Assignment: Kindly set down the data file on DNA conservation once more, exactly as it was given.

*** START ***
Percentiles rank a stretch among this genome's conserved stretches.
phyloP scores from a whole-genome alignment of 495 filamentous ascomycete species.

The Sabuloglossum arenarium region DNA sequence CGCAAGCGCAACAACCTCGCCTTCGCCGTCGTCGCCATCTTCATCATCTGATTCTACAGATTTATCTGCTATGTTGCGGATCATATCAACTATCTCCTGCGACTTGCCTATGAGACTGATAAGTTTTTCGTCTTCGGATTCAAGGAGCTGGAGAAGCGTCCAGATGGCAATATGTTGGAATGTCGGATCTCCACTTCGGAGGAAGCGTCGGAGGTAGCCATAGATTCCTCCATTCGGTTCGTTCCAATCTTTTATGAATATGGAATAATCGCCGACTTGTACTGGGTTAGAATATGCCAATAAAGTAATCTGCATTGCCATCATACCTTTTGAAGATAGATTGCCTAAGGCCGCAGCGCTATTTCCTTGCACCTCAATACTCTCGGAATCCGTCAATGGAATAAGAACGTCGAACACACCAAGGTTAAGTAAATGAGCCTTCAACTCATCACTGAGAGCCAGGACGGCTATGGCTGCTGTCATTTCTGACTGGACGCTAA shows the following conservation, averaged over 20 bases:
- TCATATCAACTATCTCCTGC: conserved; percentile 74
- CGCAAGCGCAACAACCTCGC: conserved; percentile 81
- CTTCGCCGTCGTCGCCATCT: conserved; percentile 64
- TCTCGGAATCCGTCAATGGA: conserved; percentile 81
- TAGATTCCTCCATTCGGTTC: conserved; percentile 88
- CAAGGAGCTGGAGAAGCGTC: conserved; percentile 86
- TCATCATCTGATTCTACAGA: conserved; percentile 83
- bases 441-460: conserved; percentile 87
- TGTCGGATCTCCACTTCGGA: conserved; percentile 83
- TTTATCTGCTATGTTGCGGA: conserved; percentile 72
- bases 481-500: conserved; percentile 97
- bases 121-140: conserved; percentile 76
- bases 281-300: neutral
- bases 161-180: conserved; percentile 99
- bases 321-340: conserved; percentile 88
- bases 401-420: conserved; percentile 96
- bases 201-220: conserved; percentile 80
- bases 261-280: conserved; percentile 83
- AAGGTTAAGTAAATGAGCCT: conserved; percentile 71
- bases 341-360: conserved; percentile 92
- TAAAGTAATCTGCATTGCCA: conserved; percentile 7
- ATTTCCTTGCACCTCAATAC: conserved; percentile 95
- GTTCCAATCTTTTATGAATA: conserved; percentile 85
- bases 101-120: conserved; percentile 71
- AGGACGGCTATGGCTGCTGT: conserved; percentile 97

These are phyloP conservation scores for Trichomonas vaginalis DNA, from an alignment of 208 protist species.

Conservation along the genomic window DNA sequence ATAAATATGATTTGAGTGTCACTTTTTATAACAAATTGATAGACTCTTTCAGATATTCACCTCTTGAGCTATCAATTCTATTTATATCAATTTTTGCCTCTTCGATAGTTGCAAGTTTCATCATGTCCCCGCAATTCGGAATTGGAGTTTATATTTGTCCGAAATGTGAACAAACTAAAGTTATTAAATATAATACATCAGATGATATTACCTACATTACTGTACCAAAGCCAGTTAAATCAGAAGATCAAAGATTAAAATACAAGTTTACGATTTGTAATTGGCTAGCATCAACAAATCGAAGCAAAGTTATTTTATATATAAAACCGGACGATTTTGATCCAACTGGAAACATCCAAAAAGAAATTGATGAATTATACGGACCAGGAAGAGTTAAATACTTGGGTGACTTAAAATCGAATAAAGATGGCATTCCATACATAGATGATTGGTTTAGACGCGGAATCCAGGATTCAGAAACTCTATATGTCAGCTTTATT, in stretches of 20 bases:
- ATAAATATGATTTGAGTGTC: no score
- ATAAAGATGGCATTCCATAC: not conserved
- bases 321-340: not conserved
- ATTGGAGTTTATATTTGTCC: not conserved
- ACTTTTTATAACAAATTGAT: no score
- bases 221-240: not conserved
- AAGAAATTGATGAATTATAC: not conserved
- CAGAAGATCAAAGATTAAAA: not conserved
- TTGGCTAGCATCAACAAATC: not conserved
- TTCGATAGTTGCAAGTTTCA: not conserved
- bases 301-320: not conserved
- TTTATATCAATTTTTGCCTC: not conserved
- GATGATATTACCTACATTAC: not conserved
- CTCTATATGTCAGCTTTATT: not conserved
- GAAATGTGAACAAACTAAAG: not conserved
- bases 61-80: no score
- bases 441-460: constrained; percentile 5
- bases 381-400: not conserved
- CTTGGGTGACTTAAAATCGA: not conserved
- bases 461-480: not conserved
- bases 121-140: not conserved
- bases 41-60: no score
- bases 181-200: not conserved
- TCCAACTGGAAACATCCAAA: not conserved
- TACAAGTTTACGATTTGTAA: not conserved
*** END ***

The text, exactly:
Percentiles rank a stretch among this genome's conserved stretches.
phyloP scores from a whole-genome alignment of 495 filamentous ascomycete species.

The Sabuloglossum arenarium region DNA sequence CGCAAGCGCAACAACCTCGCCTTCGCCGTCGTCGCCATCTTCATCATCTGATTCTACAGATTTATCTGCTATGTTGCGGATCATATCAACTATCTCCTGCGACTTGCCTATGAGACTGATAAGTTTTTCGTCTTCGGATTCAAGGAGCTGGAGAAGCGTCCAGATGGCAATATGTTGGAATGTCGGATCTCCACTTCGGAGGAAGCGTCGGAGGTAGCCATAGATTCCTCCATTCGGTTCGTTCCAATCTTTTATGAATATGGAATAATCGCCGACTTGTACTGGGTTAGAATATGCCAATAAAGTAATCTGCATTGCCATCATACCTTTTGAAGATAGATTGCCTAAGGCCGCAGCGCTATTTCCTTGCACCTCAATACTCTCGGAATCCGTCAATGGAATAAGAACGTCGAACACACCAAGGTTAAGTAAATGAGCCTTCAACTCATCACTGAGAGCCAGGACGGCTATGGCTGCTGTCATTTCTGACTGGACGCTAA shows the following conservation, averaged over 20 bases:
- TCATATCAACTATCTCCTGC: conserved; percentile 74
- CGCAAGCGCAACAACCTCGC: conserved; percentile 81
- CTTCGCCGTCGTCGCCATCT: conserved; percentile 64
- TCTCGGAATCCGTCAATGGA: conserved; percentile 81
- TAGATTCCTCCATTCGGTTC: conserved; percentile 88
- CAAGGAGCTGGAGAAGCGTC: conserved; percentile 86
- TCATCATCTGATTCTACAGA: conserved; percentile 83
- bases 441-460: conserved; percentile 87
- TGTCGGATCTCCACTTCGGA: conserved; percentile 83
- TTTATCTGCTATGTTGCGGA: conserved; percentile 72
- bases 481-500: conserved; percentile 97
- bases 121-140: conserved; percentile 76
- bases 281-300: neutral
- bases 161-180: conserved; percentile 99
- bases 321-340: conserved; percentile 88
- bases 401-420: conserved; percentile 96
- bases 201-220: conserved; percentile 80
- bases 261-280: conserved; percentile 83
- AAGGTTAAGTAAATGAGCCT: conserved; percentile 71
- bases 341-360: conserved; percentile 92
- TAAAGTAATCTGCATTGCCA: conserved; percentile 7
- ATTTCCTTGCACCTCAATAC: conserved; percentile 95
- GTTCCAATCTTTTATGAATA: conserved; percentile 85
- bases 101-120: conserved; percentile 71
- AGGACGGCTATGGCTGCTGT: conserved; percentile 97

These are phyloP conservation scores for Trichomonas vaginalis DNA, from an alignment of 208 protist species.

Conservation along the genomic window DNA sequence ATAAATATGATTTGAGTGTCACTTTTTATAACAAATTGATAGACTCTTTCAGATATTCACCTCTTGAGCTATCAATTCTATTTATATCAATTTTTGCCTCTTCGATAGTTGCAAGTTTCATCATGTCCCCGCAATTCGGAATTGGAGTTTATATTTGTCCGAAATGTGAACAAACTAAAGTTATTAAATATAATACATCAGATGATATTACCTACATTACTGTACCAAAGCCAGTTAAATCAGAAGATCAAAGATTAAAATACAAGTTTACGATTTGTAATTGGCTAGCATCAACAAATCGAAGCAAAGTTATTTTATATATAAAACCGGACGATTTTGATCCAACTGGAAACATCCAAAAAGAAATTGATGAATTATACGGACCAGGAAGAGTTAAATACTTGGGTGACTTAAAATCGAATAAAGATGGCATTCCATACATAGATGATTGGTTTAGACGCGGAATCCAGGATTCAGAAACTCTATATGTCAGCTTTATT, in stretches of 20 bases:
- ATAAATATGATTTGAGTGTC: no score
- ATAAAGATGGCATTCCATAC: not conserved
- bases 321-340: not conserved
- ATTGGAGTTTATATTTGTCC: not conserved
- ACTTTTTATAACAAATTGAT: no score
- bases 221-240: not conserved
- AAGAAATTGATGAATTATAC: not conserved
- CAGAAGATCAAAGATTAAAA: not conserved
- TTGGCTAGCATCAACAAATC: not conserved
- TTCGATAGTTGCAAGTTTCA: not conserved
- bases 301-320: not conserved
- TTTATATCAATTTTTGCCTC: not conserved
- GATGATATTACCTACATTAC: not conserved
- CTCTATATGTCAGCTTTATT: not conserved
- GAAATGTGAACAAACTAAAG: not conserved
- bases 61-80: no score
- bases 441-460: constrained; percentile 5
- bases 381-400: not conserved
- CTTGGGTGACTTAAAATCGA: not conserved
- bases 461-480: not conserved
- bases 121-140: not conserved
- bases 41-60: no score
- bases 181-200: not conserved
- TCCAACTGGAAACATCCAAA: not conserved
- TACAAGTTTACGATTTGTAA: not conserved